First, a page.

As quoted in:

Miller, Maggie. “Cyberattacks find easy target in nation’s schools.” The Hill. 9 August 2019.

“While school districts may not seem to be the obvious target for hackers in comparison to governments or essential services, Doug Levin, the founder and president of EdTech Strategies, a consulting firm, told The Hill that they are easy targets due to outdated systems and the fact that they handle large amounts of money.

EdTech Strategies runs the K-12 Cybersecurity Resource Center, which tracks the number of reported cyberattacks that U.S. school districts have faced since 2016. According to their incident map, there have been 533 cyber incidents involving school districts since January 2016, with the majority of attacks concentrated in suburban and urban school districts.


The map shows the majority of attacks targeting school districts involve “unauthorized disclosures, breaches, or hacks” of the personal information of school employees or students, while other types of cyber incidents include phishing emails, denial-of-service attacks, and ransomware attacks.


Levin noted that many school districts may not know they have been attacked in some way, or may not have publicly disclosed incidents, meaning that the actual number of cyberattacks against school districts may be “10 to 20 times higher.”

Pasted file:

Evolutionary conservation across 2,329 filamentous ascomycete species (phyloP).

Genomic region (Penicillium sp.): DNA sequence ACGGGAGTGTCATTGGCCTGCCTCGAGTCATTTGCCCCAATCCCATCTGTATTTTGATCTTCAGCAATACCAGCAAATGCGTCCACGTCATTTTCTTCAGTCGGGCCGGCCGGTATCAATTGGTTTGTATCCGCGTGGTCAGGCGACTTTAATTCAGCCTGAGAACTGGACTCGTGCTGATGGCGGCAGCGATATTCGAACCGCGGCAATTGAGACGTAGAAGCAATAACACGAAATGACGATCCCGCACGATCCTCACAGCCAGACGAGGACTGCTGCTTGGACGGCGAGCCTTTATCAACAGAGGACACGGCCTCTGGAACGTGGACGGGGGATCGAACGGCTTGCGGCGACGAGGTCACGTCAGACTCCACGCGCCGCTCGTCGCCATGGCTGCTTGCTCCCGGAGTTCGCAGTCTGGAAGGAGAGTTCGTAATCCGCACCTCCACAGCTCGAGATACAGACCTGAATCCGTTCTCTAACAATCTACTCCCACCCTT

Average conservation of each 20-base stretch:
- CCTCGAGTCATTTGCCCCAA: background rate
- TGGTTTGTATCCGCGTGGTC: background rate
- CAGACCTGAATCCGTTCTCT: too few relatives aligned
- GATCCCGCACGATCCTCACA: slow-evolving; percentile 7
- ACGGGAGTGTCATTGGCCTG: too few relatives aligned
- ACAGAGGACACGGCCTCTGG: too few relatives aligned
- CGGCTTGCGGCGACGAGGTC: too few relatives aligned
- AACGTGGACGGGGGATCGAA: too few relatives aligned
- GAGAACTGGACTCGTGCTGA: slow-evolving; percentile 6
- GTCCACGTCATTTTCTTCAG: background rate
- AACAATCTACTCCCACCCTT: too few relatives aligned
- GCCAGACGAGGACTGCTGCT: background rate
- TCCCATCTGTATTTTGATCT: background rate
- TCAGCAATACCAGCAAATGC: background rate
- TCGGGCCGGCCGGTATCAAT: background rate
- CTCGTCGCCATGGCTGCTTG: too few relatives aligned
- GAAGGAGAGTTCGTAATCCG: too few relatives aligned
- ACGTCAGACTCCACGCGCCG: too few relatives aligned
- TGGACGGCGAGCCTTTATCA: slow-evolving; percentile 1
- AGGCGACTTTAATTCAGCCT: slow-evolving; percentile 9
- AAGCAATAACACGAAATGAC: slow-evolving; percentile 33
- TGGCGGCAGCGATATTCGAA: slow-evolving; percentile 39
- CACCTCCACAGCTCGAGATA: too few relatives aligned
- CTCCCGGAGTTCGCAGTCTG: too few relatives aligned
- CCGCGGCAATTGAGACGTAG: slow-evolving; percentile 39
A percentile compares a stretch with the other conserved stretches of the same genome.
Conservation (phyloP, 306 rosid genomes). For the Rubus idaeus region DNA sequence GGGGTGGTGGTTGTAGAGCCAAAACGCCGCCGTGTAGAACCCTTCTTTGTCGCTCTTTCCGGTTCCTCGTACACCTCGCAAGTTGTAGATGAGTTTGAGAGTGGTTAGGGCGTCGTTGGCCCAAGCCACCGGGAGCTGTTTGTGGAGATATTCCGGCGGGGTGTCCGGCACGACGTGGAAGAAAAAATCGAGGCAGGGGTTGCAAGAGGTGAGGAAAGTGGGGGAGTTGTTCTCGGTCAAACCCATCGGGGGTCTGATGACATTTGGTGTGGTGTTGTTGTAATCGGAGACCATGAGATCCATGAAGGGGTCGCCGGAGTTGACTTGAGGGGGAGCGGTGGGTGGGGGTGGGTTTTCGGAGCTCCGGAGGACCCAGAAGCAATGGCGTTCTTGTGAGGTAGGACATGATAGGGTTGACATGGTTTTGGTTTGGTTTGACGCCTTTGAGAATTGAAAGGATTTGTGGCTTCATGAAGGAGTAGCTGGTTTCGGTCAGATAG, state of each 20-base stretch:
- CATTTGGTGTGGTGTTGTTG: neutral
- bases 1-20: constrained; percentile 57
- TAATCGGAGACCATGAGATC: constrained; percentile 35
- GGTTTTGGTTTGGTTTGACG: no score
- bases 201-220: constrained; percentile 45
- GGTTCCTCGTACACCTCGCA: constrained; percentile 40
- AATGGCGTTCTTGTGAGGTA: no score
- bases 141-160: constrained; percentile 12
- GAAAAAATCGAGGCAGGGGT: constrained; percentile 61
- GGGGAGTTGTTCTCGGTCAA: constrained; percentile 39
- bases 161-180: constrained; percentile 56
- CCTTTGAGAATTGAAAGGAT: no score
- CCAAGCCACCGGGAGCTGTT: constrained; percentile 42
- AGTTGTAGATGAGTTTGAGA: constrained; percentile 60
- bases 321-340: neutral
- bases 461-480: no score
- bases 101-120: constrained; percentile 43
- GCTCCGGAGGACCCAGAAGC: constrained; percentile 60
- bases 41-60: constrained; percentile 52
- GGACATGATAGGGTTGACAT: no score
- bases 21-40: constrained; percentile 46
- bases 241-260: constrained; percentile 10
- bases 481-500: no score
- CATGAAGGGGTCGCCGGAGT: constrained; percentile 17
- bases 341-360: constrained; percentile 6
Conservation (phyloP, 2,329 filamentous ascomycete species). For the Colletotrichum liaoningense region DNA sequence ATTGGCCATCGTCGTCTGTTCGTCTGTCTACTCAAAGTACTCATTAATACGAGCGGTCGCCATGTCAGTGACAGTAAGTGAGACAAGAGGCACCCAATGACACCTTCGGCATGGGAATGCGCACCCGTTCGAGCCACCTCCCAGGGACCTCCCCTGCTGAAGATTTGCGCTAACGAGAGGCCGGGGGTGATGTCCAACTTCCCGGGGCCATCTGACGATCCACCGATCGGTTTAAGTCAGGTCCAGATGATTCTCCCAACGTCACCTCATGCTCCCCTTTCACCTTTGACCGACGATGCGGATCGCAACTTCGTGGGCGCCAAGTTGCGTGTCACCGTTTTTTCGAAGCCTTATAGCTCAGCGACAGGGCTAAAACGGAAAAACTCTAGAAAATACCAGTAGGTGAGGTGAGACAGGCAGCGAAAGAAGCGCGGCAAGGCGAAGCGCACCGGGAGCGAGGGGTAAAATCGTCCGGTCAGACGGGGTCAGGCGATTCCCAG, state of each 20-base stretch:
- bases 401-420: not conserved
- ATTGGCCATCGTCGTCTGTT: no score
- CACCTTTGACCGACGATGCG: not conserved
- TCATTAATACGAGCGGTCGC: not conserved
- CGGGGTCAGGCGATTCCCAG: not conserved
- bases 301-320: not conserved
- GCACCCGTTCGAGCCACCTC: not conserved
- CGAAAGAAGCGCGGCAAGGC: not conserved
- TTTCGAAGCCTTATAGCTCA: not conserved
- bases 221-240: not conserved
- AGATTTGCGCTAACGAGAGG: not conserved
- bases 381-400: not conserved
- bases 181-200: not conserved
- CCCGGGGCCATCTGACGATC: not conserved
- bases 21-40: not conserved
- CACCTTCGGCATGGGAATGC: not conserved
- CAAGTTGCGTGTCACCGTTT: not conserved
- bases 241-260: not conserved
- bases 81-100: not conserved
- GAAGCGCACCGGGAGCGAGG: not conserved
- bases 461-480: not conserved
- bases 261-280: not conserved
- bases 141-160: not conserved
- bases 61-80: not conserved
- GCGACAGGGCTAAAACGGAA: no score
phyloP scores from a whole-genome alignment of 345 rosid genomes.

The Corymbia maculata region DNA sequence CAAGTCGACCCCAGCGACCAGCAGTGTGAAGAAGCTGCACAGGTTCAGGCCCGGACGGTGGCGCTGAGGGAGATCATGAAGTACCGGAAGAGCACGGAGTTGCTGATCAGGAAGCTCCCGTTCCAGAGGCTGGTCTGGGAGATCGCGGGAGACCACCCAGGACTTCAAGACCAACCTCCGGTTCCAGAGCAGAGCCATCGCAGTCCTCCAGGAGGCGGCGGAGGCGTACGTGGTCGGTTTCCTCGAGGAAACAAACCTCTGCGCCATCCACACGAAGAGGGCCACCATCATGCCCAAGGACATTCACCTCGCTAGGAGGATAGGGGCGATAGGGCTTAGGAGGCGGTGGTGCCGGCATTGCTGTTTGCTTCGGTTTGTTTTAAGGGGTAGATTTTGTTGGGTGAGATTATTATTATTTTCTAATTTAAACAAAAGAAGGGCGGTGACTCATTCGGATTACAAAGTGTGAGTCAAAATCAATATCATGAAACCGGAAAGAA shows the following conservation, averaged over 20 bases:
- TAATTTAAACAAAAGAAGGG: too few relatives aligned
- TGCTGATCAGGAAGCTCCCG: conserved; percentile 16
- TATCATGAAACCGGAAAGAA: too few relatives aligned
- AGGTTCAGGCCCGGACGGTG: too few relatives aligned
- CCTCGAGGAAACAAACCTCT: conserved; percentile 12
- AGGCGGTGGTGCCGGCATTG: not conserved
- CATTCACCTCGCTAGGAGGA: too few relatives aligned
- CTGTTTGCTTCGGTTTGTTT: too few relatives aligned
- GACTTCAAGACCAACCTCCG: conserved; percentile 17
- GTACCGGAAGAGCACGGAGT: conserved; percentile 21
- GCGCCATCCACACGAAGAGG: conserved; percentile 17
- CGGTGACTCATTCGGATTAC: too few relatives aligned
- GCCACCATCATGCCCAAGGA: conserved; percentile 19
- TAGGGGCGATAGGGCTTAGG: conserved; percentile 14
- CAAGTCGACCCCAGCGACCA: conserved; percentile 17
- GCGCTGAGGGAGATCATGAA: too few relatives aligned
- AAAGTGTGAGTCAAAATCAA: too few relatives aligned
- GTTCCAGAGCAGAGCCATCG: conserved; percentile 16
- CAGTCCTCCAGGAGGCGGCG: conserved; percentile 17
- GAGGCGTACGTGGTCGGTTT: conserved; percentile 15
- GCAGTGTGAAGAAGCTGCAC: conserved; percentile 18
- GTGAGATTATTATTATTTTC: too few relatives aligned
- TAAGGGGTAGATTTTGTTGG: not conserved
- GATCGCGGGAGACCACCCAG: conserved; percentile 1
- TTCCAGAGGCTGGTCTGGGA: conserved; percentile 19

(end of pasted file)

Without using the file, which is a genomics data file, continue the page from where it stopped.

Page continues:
Levin saw these state actions as positive developments, but emphasized the importance of sharing information about attacks between school districts. He said if a cyberattack succeeds in one district, the actors tend to repeat it in others.


He recommended that state governments promote “cyber hygiene” awareness, such as encouraging people to change passwords on emails and not click on attachments, as one way to combat these threats.


Levin said it was “unfortunate” that Louisiana was forced to declare a state of emergency.


“In 2019 and going forward, this is the norm. These attacks happen everywhere with increasing frequency and increasing severity,” he said. “This can’t be an emergency, this is the state of play at present.”